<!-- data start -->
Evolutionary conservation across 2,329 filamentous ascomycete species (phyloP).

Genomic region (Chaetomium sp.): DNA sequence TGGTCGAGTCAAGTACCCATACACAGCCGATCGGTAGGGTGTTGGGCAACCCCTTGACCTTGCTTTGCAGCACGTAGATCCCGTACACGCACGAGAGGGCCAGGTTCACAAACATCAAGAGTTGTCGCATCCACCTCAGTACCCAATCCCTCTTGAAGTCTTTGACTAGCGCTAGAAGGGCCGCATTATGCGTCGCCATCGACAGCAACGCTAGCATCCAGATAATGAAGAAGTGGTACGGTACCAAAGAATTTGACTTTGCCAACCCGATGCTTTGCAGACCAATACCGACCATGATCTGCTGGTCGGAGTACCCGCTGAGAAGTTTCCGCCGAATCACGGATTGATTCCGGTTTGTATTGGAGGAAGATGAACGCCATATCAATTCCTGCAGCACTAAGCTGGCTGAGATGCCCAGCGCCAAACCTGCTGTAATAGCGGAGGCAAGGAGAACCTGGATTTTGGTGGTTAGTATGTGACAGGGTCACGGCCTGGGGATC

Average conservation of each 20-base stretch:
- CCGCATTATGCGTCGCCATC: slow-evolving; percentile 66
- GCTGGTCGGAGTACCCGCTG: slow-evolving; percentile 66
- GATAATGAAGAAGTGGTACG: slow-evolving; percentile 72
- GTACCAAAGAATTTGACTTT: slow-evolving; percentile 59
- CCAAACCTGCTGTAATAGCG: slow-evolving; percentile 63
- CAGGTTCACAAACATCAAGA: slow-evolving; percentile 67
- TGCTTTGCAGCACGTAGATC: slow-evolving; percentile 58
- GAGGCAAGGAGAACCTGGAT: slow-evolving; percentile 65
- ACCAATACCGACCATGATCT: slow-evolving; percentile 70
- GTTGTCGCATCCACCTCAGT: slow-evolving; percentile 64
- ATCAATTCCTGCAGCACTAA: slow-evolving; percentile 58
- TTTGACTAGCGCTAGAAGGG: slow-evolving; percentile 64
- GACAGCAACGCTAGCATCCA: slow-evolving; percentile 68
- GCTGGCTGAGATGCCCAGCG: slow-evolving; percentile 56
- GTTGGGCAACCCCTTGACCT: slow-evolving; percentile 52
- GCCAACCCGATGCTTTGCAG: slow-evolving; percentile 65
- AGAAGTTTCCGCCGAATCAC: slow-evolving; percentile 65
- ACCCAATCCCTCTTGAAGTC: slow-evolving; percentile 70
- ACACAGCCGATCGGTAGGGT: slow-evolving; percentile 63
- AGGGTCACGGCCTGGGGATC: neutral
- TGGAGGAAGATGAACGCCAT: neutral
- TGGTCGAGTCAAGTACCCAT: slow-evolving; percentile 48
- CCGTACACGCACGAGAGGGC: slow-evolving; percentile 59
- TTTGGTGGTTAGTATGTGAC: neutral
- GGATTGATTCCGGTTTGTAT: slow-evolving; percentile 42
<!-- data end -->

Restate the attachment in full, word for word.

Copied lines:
Evolutionary conservation across 2,329 filamentous ascomycete species (phyloP).

Genomic region (Chaetomium sp.): DNA sequence TGGTCGAGTCAAGTACCCATACACAGCCGATCGGTAGGGTGTTGGGCAACCCCTTGACCTTGCTTTGCAGCACGTAGATCCCGTACACGCACGAGAGGGCCAGGTTCACAAACATCAAGAGTTGTCGCATCCACCTCAGTACCCAATCCCTCTTGAAGTCTTTGACTAGCGCTAGAAGGGCCGCATTATGCGTCGCCATCGACAGCAACGCTAGCATCCAGATAATGAAGAAGTGGTACGGTACCAAAGAATTTGACTTTGCCAACCCGATGCTTTGCAGACCAATACCGACCATGATCTGCTGGTCGGAGTACCCGCTGAGAAGTTTCCGCCGAATCACGGATTGATTCCGGTTTGTATTGGAGGAAGATGAACGCCATATCAATTCCTGCAGCACTAAGCTGGCTGAGATGCCCAGCGCCAAACCTGCTGTAATAGCGGAGGCAAGGAGAACCTGGATTTTGGTGGTTAGTATGTGACAGGGTCACGGCCTGGGGATC

Average conservation of each 20-base stretch:
- CCGCATTATGCGTCGCCATC: slow-evolving; percentile 66
- GCTGGTCGGAGTACCCGCTG: slow-evolving; percentile 66
- GATAATGAAGAAGTGGTACG: slow-evolving; percentile 72
- GTACCAAAGAATTTGACTTT: slow-evolving; percentile 59
- CCAAACCTGCTGTAATAGCG: slow-evolving; percentile 63
- CAGGTTCACAAACATCAAGA: slow-evolving; percentile 67
- TGCTTTGCAGCACGTAGATC: slow-evolving; percentile 58
- GAGGCAAGGAGAACCTGGAT: slow-evolving; percentile 65
- ACCAATACCGACCATGATCT: slow-evolving; percentile 70
- GTTGTCGCATCCACCTCAGT: slow-evolving; percentile 64
- ATCAATTCCTGCAGCACTAA: slow-evolving; percentile 58
- TTTGACTAGCGCTAGAAGGG: slow-evolving; percentile 64
- GACAGCAACGCTAGCATCCA: slow-evolving; percentile 68
- GCTGGCTGAGATGCCCAGCG: slow-evolving; percentile 56
- GTTGGGCAACCCCTTGACCT: slow-evolving; percentile 52
- GCCAACCCGATGCTTTGCAG: slow-evolving; percentile 65
- AGAAGTTTCCGCCGAATCAC: slow-evolving; percentile 65
- ACCCAATCCCTCTTGAAGTC: slow-evolving; percentile 70
- ACACAGCCGATCGGTAGGGT: slow-evolving; percentile 63
- AGGGTCACGGCCTGGGGATC: neutral
- TGGAGGAAGATGAACGCCAT: neutral
- TGGTCGAGTCAAGTACCCAT: slow-evolving; percentile 48
- CCGTACACGCACGAGAGGGC: slow-evolving; percentile 59
- TTTGGTGGTTAGTATGTGAC: neutral
- GGATTGATTCCGGTTTGTAT: slow-evolving; percentile 42